Looking for a way to train your puppy using positive reinforcement? Then puppy clicker training might be right for you.
It’s an effective tool that can help with house training puppies, managing unwanted puppy behavior, and keeping your dog safe. (And let’s face it—puppies have a way of getting into trouble and getting hurt, which is why it’s smart to insure them early!)
A dog clicker is a small handheld device that makes a clicking sound when you press it. You can find them online or at pet supply stores. There are even clicker apps you can download on your smartphone. A retractable pen can also serve as a good clicker if it makes a sound that’s loud and clear enough.
The idea behind clicker training your dog is quite simple. You give your puppy a command, like sit or stay. Then the moment your puppy does what you’ve asked, you use the clicker to make a clicking noise and offer a small treat with lots of praise. With time and patience, your puppy will start to associate the sound of the click as a bridge between the behavior and treat, resulting in the click serving as secondary reinforcement.
Not everyone offers a dog treat after every click, but it can be helpful, especially in the early stages of puppy clicker training. You can also stop offering treats when your puppy gets the hang of it.
A Certified Professional Dog Trainer (CPDT) is a useful resource for training tips, but these 10 can help you get started. Most importantly, be sure to have fun with it. Using a dog clicker can be a bonding experience that deepens your relationship with your puppy.
Begin clicker training your puppy in a quiet area where there are few distractions. This way, your puppy will be better able to focus and hear the clicking noise.
Puppy clicker training should take place when you know your little furball has an appetite—not right after mealtime. If your puppy has a belly full of food, he or she may be tired and less interested in treat rewards.
Make sure you click while you’re puppy is performing the task or behavior. If you’re too early or too late, your puppy may have trouble associating the click with the behavior you’re trying to teach.
One way to help you get the timing down is to pretend you’re taking a picture. Press the dog clicker the moment when you’d be able to capture a shot of your puppy in mid-action.
It can be easier to get started with natural actions, like responding when you call your puppy’s name. Click at the exact moment your puppy looks at you. From there, you can move on to other simple behaviors, like sitting or lying down.
If you see your puppy about to perform a behavior you’ve been working on, such as sitting or lying down, use the clicker and offer praise and a treat, if you have one handy. This can help reinforce the puppy clicker training process.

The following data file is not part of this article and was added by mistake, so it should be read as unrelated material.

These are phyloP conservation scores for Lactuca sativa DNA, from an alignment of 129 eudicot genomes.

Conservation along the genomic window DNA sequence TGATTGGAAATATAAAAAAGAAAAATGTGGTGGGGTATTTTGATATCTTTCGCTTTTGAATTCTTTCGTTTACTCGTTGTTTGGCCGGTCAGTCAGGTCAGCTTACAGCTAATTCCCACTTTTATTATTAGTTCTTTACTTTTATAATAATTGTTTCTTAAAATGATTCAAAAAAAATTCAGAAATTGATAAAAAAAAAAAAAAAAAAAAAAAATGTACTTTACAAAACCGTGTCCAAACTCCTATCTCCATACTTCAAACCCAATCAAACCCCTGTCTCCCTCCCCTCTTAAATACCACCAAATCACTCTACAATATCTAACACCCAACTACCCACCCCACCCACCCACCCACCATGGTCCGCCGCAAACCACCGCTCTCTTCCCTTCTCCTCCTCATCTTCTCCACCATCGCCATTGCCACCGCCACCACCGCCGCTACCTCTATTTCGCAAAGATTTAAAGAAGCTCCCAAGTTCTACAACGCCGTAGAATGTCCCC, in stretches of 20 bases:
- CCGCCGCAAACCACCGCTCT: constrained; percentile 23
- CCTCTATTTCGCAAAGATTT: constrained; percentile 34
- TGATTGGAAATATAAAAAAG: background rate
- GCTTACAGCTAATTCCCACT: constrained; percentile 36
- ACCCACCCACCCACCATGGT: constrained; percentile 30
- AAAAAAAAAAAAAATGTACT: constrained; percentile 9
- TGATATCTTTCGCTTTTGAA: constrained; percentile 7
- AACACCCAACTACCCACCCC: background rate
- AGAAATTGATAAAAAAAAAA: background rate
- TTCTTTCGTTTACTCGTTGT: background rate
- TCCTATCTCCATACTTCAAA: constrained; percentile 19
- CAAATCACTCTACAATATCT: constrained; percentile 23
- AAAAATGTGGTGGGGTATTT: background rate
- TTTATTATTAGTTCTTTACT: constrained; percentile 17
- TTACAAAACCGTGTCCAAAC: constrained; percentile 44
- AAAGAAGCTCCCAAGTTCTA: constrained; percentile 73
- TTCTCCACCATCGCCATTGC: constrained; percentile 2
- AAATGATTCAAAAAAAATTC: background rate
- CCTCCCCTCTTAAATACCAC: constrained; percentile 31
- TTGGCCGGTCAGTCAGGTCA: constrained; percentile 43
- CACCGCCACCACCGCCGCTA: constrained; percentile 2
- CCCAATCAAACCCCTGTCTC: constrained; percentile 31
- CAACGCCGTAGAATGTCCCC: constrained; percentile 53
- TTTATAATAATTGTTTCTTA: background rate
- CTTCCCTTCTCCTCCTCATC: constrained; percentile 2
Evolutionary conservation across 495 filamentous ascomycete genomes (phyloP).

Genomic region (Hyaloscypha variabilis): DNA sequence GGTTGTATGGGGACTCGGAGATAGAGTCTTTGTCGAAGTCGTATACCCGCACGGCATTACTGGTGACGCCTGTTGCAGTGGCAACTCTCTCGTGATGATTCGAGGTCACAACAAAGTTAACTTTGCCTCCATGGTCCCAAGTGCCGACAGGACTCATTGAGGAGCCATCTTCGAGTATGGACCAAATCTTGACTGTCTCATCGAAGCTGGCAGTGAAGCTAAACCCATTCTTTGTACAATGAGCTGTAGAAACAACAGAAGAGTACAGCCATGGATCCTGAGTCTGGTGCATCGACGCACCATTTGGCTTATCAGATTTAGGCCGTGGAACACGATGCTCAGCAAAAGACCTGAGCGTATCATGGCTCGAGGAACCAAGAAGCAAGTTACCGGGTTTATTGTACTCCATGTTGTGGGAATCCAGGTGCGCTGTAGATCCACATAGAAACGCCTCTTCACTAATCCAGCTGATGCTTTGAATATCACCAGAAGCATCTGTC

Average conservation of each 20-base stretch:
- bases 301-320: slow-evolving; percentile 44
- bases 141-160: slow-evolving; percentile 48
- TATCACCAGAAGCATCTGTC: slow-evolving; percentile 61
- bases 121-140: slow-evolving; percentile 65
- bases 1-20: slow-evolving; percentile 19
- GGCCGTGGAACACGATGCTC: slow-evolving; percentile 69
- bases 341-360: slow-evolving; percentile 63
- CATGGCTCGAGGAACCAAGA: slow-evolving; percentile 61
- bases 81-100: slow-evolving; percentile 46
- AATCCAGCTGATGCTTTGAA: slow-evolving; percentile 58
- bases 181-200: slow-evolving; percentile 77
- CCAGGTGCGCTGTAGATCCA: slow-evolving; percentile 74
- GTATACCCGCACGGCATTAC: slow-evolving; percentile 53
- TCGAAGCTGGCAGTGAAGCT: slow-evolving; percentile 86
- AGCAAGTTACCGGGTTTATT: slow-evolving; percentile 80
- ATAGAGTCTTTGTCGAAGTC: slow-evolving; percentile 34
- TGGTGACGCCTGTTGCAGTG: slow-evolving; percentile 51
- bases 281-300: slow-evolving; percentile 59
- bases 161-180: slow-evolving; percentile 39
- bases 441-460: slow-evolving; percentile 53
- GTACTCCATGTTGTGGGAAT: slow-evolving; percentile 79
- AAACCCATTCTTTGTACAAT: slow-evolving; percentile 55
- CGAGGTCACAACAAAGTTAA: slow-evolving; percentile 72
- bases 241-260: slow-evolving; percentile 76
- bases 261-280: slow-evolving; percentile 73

Another way to help your puppy training progress is to lure your pooch into performing a behavior. For instance, gently nudge (never force, push, or pull) your puppy into a sitting position with the clicker in your hand. When your puppy complies, click and offer a treat. If your puppy jumps back up, repeat the process.
Puppies by nature have short attention spans, so keep clicker training practice brief at first—maybe 5 minutes or so. Puppies can learn a lot in short bursts because they’re more interested and engaged. Long and boring clicker training sessions can be frustrating for both of you.
If you’re especially proud of your puppy, you can offer an extra treat or more praise, but don’t increase the number of clicks. This can confuse your puppy and slow down the clicker training process.
You can click good behaviors to help teach your puppy the right way to do things and stop bad behaviors. For instance, if your puppy tends to pee on the carpet, give a click when he or she goes to the bathroom in an appropriate place. If your puppy jumps all over guests, click when paws remain on the floor when a visitor arrives.
You don’t have to hold your click until your puppy gets it exactly right. You can click for small steps in the right direction. For example, if you tell your puppy to sit, and he or she begins to crouch down, click even if your puppy gets back up on all fours.
Puppy clicker training requires time and patience. If you or your puppy starts getting frustrated, put the clicker down for awhile. Avoid scolding or punishing your puppy while clicker training, since it can be confusing to mix in negative reinforcement. The clicker is all about reinforcing behaviors in a positive way.
You can also use clicker training to help crate train your puppy. Just click when your little furball goes into the crate. Learn how to crate train your puppy.
Reminder: Treats should not make up more than 10% of a pet’s caloric intake. Also, stomach upset may occur in pets who do not tolerate dietary changes well.
title: Clicker Training for Puppies
author: Heather M.